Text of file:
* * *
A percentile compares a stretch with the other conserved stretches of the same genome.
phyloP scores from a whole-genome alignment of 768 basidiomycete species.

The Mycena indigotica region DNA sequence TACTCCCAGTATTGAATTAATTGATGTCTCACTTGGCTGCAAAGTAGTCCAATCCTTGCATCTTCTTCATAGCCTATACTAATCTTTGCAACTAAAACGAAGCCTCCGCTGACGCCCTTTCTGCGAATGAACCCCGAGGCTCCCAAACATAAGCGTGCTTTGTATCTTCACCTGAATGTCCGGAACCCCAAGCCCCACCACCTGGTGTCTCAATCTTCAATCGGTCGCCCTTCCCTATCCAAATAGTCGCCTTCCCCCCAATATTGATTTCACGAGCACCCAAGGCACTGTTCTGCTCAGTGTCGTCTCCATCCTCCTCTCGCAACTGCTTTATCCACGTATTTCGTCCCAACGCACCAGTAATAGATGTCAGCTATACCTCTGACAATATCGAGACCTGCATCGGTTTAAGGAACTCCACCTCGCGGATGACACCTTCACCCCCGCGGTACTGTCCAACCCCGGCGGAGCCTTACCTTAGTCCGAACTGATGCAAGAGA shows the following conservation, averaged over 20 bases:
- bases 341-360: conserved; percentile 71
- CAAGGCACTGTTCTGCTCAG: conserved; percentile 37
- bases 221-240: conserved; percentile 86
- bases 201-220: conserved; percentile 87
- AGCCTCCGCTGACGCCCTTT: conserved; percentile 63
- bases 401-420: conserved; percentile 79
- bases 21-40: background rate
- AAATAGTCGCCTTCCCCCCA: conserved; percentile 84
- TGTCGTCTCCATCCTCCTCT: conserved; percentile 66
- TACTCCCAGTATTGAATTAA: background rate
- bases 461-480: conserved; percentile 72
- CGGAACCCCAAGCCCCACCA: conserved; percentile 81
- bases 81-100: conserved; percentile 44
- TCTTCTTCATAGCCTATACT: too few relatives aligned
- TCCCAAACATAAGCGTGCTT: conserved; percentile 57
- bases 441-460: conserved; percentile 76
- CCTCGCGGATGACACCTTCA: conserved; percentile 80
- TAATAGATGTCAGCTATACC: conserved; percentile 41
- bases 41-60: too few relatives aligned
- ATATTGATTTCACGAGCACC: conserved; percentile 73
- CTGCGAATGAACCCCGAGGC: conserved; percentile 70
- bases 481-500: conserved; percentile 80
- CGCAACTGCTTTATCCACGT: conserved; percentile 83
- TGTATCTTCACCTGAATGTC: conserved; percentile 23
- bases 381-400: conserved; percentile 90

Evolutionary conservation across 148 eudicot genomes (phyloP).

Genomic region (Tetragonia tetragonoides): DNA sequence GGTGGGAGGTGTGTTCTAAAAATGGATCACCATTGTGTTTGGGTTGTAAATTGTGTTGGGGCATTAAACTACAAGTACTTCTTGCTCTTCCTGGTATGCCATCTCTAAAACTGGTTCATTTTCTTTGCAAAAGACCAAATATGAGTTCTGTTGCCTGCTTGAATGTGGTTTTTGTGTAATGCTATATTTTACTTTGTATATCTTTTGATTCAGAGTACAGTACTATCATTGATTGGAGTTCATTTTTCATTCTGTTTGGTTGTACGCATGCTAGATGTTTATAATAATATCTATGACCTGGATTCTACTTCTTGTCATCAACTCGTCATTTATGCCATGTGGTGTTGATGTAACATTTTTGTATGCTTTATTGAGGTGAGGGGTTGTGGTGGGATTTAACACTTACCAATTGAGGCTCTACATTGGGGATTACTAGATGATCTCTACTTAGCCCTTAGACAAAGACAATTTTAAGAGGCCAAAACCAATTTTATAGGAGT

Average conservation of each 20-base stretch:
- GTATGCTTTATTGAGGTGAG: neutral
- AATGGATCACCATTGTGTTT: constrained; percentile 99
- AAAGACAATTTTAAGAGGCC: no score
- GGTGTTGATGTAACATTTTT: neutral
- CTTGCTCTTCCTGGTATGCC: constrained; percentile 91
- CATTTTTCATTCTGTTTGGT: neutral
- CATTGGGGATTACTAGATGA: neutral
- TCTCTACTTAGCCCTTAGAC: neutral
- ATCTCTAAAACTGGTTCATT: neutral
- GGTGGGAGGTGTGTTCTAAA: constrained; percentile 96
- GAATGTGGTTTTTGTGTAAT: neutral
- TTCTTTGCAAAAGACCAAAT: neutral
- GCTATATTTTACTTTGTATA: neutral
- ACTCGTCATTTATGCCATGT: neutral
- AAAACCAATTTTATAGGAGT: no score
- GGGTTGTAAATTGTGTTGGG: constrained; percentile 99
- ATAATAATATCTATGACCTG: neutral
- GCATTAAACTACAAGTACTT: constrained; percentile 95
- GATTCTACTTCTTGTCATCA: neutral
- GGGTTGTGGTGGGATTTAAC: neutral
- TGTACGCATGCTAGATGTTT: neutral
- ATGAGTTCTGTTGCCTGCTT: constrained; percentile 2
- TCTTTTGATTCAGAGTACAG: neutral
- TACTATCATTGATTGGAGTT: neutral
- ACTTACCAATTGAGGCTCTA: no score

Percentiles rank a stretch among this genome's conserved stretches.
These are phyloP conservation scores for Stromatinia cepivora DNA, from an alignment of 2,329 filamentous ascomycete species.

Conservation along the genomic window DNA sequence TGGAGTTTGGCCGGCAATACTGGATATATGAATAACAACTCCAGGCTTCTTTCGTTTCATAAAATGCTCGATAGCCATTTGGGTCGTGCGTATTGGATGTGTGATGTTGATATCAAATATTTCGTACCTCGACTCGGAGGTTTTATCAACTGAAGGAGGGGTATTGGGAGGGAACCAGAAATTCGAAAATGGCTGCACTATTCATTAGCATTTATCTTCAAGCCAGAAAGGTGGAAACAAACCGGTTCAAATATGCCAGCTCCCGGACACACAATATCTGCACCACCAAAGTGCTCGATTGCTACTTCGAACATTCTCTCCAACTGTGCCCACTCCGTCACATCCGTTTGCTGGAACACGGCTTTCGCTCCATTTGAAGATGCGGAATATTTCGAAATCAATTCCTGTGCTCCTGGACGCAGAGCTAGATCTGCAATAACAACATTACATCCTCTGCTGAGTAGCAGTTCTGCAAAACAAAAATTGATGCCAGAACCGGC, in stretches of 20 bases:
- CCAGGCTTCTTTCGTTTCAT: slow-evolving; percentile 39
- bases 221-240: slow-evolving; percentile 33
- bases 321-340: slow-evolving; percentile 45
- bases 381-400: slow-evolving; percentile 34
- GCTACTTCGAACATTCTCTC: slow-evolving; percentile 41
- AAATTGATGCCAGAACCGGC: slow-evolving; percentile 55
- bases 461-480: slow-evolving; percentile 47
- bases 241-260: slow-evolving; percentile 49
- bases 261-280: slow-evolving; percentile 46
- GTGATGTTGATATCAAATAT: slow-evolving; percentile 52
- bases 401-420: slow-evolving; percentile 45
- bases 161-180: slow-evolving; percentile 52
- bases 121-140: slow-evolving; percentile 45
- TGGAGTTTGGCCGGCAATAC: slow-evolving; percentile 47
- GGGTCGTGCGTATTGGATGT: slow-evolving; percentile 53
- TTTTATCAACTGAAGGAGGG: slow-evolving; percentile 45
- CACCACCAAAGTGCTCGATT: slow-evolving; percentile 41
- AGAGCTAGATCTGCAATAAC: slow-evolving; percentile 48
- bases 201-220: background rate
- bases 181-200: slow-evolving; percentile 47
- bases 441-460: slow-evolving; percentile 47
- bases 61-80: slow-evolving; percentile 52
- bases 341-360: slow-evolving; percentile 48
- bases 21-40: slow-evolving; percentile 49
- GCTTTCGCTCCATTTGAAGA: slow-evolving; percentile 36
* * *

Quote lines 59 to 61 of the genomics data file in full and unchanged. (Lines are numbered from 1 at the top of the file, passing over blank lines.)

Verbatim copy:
Conservation along the genomic window DNA sequence TGGAGTTTGGCCGGCAATACTGGATATATGAATAACAACTCCAGGCTTCTTTCGTTTCATAAAATGCTCGATAGCCATTTGGGTCGTGCGTATTGGATGTGTGATGTTGATATCAAATATTTCGTACCTCGACTCGGAGGTTTTATCAACTGAAGGAGGGGTATTGGGAGGGAACCAGAAATTCGAAAATGGCTGCACTATTCATTAGCATTTATCTTCAAGCCAGAAAGGTGGAAACAAACCGGTTCAAATATGCCAGCTCCCGGACACACAATATCTGCACCACCAAAGTGCTCGATTGCTACTTCGAACATTCTCTCCAACTGTGCCCACTCCGTCACATCCGTTTGCTGGAACACGGCTTTCGCTCCATTTGAAGATGCGGAATATTTCGAAATCAATTCCTGTGCTCCTGGACGCAGAGCTAGATCTGCAATAACAACATTACATCCTCTGCTGAGTAGCAGTTCTGCAAAACAAAAATTGATGCCAGAACCGGC, in stretches of 20 bases:
- CCAGGCTTCTTTCGTTTCAT: slow-evolving; percentile 39
- bases 221-240: slow-evolving; percentile 33